Sun Tzu, author of the Art of War, observed that
“There are not more than five primary colors, yet in combination they produce more hues than can ever be seen.”
Seems straightforward, but there are several ways to look at what color is. Sun Tzu’s reference to primary colors privileged the colors of Blue, Yellow, Red, White, and Black.
Are Black & White Actually Colors?
Additive Color Theory defines color as light. Blue, yellow and red pass the color test. But black and white are tricky. Black, for example, is the absence of color caused by the absence of light. Contrastingly, the sum of all colors is white.
Subtractive Color Theory defines colors as pigment. Thus, red, yellow, and blue are the primary pigments in art, but in the printing industry, blue morphs into cyan, and red morphs into magenta. Yellow remains the same.
And the answer is: Black passes the color test, because if you combine red, yellow, and blue, the result will be black. However, white is not a color most of the time. Pure white has no color, because you can’t mix colors to create white. But, there are many nuances in white paint which make the result a color.
The Physics of Color
In Physics, Primary Colors are Red, Green and Blue
Who Discovered That? The honor goes to Sir Isaac Newton and his work with prisms. Using the prisms and a mirror, Newton combined the red, green, and blue colors of a reflected rainbow to create white light. Therefore, he deduced, these must be primary colors.
Additive colors produce more light when they are mixed together. So, if three flashlights project individual light circles onto the wall, their shared intersection of two flashlight circles is brighter than either separate circle. If the mixing continues, each circle will add light.
If a blue circle mixes with green, the blue-green strip is cyan. Mix red and blue to get magenta, and red and green to make yellow.
Emotional Attributes of Color
But Colors Aren’t Just Pigments. They also match up with emotions – both positive and negative. For example, primary colors project emotive aspects.
Blue often receives the title of an individual’s “favorite” color. It evokes the emotions of sophistication and trustworthiness. It calms and relaxes. It is associated with truth, as in the phrase “true blue.”
Blue also has negative attributes. It can mean a state of depression, such as when a person “feels blue.” It also can be an emotionally cold color.
Introverts often prefer tints from the blue spectrum.
Red is the complete opposite of blue. If blue is calm, red is passionate and willing to take risks. If blue is quiet, red is vigorous and assertive; compulsive and ambitious.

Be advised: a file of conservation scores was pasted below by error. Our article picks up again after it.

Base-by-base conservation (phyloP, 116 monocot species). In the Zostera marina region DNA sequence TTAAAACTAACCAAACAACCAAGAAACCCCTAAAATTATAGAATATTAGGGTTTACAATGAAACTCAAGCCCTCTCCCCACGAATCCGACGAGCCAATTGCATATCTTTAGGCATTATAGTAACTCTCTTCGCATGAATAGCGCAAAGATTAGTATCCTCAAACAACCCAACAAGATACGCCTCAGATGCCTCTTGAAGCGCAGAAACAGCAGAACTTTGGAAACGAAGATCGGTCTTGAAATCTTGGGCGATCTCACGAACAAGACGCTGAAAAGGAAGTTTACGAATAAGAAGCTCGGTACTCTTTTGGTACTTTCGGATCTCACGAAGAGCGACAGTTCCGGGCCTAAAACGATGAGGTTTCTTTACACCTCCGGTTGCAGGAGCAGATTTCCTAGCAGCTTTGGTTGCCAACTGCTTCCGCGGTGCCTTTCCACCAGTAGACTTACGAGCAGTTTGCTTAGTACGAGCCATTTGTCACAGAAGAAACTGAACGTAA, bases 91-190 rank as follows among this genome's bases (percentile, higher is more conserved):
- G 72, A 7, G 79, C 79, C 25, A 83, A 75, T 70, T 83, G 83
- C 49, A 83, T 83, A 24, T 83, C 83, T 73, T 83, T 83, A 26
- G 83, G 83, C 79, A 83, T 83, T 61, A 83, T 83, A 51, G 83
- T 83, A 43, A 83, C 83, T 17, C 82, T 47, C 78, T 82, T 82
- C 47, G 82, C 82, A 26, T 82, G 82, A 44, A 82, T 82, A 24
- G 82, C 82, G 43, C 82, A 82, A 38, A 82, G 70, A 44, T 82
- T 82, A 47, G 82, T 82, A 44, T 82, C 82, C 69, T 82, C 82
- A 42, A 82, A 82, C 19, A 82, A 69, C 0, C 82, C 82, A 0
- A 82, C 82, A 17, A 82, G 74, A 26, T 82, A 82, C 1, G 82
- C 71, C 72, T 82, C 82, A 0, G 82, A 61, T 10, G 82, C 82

In very ancient times, red was the color of the fire and blood associated with forces of energy and the primal life force. Ancient Greeks associated the color red with heroism.
Extroverts relate well to red and its associated tints.
Yellow associates with happiness and optimism. Who doesn’t like a sunny day? Yellow nourishes creativity and intellectual pursuits. With these attributes, it would seem the color yellow brings nothing but joy. Not so.
Yellow is the color of fear and cowardice; betrayal and impatience. Many highways signs are yellow, because the color signifies caution. As in “Caution, School Crossing Ahead.“
Every color we enjoy is distilled through the prism of light by mixtures based on primary colors. And, almost every emotion, both positive and negative, is related to a color. Which means, that at some level, every color and emotion is born in a rainbow.
Fabreis Kitten. Public Domain. 1961.
Sun Tzu, Qing Dynasty.
Issac Newton by Godfrey Kneller. 1689.
Experiment of Triangular Prisms by Castellsferran.
Three Primary Colors of RBG Color Model by Ferlixwangg.
Blue skies at Visby. Photo by Author.
Yellow Hibiscus. Photo by Author.
Rainbow by Archi Kuindzhi. 1898.
Scott Dutfield & Natalie Wolchover. “The Meaning of Colors: How 8 Colors Became Symbolic.” Live Science. Jan 28, 2022.
Michelle Konstantinovsky. “Primary Colors are Red, Yellow & Blue, Right? Well, Not Exactly.” How Stuff Works. Apr 9, 2021.
Sandra’s latest book, Saxon Heroines: A Northumbrian Novel, is available in eBook and print editions at Amazon, Barnes & Noble, Apple Books, Google Play and Kobo. Her previous books Two Coins: A Biographical Novel and Rama’s Labyrinth: A Biographical Novel are available in print and eBook editions at Amazon, Barnes & Noble, Apple Books, Google Play and Kobo, and in audiobook editions at Amazon, Nook, Audible, Apple Books, and Kobo. Two Coins is narrated by Deepti Gupta and Noah Michael Levine. Rama’s Labyrinth is narrated by Deepti Gupta.
Sandra blogs weekly about topics related to her travels, writing life, and the incongruities of life in general.
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